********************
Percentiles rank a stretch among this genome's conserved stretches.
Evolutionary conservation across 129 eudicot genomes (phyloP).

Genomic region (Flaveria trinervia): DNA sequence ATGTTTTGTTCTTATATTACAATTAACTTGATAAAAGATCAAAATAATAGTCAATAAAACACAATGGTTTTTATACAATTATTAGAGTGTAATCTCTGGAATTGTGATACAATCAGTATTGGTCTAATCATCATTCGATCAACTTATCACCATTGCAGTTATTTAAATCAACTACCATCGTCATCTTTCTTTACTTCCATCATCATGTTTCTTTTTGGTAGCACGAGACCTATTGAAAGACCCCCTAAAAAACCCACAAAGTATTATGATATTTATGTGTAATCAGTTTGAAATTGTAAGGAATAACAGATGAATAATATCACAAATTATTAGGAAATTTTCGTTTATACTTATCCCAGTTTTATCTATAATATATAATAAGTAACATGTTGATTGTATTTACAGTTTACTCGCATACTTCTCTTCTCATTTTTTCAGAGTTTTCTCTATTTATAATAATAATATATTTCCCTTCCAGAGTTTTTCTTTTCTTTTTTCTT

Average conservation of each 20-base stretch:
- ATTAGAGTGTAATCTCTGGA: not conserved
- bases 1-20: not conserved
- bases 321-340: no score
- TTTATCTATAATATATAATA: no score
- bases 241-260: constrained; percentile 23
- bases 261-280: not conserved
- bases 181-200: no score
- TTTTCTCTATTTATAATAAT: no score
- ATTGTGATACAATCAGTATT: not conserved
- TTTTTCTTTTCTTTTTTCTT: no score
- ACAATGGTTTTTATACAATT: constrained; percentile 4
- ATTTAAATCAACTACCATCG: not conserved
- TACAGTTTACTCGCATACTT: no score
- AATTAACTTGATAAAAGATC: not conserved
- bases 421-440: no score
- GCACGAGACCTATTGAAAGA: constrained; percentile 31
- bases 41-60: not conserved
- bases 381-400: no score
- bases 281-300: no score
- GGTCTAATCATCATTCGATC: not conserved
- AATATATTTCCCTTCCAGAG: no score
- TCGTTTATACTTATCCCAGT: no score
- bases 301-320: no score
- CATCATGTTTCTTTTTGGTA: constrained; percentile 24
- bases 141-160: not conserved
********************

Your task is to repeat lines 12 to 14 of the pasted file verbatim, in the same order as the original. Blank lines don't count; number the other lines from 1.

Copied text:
- TTTTCTCTATTTATAATAAT: no score
- ATTGTGATACAATCAGTATT: not conserved
- TTTTTCTTTTCTTTTTTCTT: no score